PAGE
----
A couple of weeks ago my wife, son, and I had the opportunity to see the new play, Harry Potter and the Cursed Child. The story continues years after the original. This time, it’s Harry’s son who goes to Hogwarts. And, you know, mayhem ensues.
Unlike any other play I’ve seen, this one is so long that it is shown in two parts, each with its own intermission. We saw part one on a Thursday evening and returned for part two on Friday. The play is in preview at the Palace Theatre in London. It rolls out officially on July 30th. Unfortunately, its my understanding that the play is sold out almost a year in advance. That said, you may have luck finding tickets via StubHub or other ticket resellers. In our case, about a year ago, we had submitted our email address to be alerted as soon as the preview tickets became available. Even then, the seats we got were pathetic, but at least we got to go!
We were blown away.
Even though the play was still in preview when we saw it, the staging, special effects, and magic were amazing. At times, everything was orchestrated so well that I temporarily forgot that I was watching a play. In that sense, it was more like a movie… but in a good way. And, did I mention magic? Sure, with a lot of the magic, it was easy to see how it was done. But, sometimes it was as good as any you’d see at a professional magic show. And, because the magic was live, it was way more impressive than seeing it in a movie. Some of my favorite effects included time travel, apparition, and transfiguration.
Despite loving the play overall, there were plenty of things we disliked. Our biggest gripe was with the seating itself. Our seats were near the back of the balcony. And the balcony is a gazillion feet from the stage. Seriously. We may have been slightly closer to the moon. They really shouldn’t even sell tickets to the balcony.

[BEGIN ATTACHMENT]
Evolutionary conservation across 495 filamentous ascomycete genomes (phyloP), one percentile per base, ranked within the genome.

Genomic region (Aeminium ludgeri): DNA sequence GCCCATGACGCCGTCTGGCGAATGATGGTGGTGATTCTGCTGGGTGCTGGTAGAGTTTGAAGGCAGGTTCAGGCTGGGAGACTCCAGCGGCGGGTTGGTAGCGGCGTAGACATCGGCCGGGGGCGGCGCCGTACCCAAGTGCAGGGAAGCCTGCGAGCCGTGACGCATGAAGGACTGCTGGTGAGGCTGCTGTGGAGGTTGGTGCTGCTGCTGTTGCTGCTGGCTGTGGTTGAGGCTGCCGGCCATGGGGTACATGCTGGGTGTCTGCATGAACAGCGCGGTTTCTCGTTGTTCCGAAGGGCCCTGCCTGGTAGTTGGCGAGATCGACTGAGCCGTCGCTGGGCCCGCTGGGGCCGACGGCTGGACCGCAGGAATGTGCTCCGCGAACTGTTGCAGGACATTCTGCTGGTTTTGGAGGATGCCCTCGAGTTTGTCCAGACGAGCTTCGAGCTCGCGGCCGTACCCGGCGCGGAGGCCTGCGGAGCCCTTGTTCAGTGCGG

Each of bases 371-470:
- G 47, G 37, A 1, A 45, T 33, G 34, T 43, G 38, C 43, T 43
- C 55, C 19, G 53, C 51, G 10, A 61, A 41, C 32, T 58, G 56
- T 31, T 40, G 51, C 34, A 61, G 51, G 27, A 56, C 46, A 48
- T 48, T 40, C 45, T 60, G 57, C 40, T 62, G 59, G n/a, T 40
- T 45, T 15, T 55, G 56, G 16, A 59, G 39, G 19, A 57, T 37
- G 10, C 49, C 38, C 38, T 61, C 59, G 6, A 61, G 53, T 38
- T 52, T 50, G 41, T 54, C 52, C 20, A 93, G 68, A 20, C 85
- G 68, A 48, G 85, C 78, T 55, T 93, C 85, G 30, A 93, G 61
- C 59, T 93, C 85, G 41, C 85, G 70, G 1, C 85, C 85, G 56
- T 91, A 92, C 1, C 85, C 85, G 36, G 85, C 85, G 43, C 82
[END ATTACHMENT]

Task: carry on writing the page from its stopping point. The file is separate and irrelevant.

The acting wasn’t perfect either. This may be due to the fact that it was still in preview mode. Maybe they were still working out the kinks of the dialog. I don’t know. I did notice though that one problem was that some actors used their “play voices”, for lack of a better term. Even though they all wore microphones, some talked in that just-short-of-shouting voice that is necessary in plays without microphones. With many plays, I wouldn’t have noticed this, but since this one often made me forget I was watching a play, it was disappointing to be jolted back to reality by an actor’s “play voice”.
The story was good, but not great. I’m hoping that the book will be better on that score. But, the biggest problem with the story probably can’t be fixed in a book. I can’t say much about this without spoiling the story – suffice to say that it seems as if some of the rules of magic established in the original series seem to have been broken in this round.
And, finally, the magic was often great, but sometimes far from it. It’s possible – likely even – that the few failures (such as a pathetic Patronus) will be fixed when the play opens for real. And, for Potter’s sake, please do something more impressive with the sorting hat!
Despite the handful of criticisms described above, we loved the play. If you’re even slightly a Harry Potter fan, then I highly recommend it.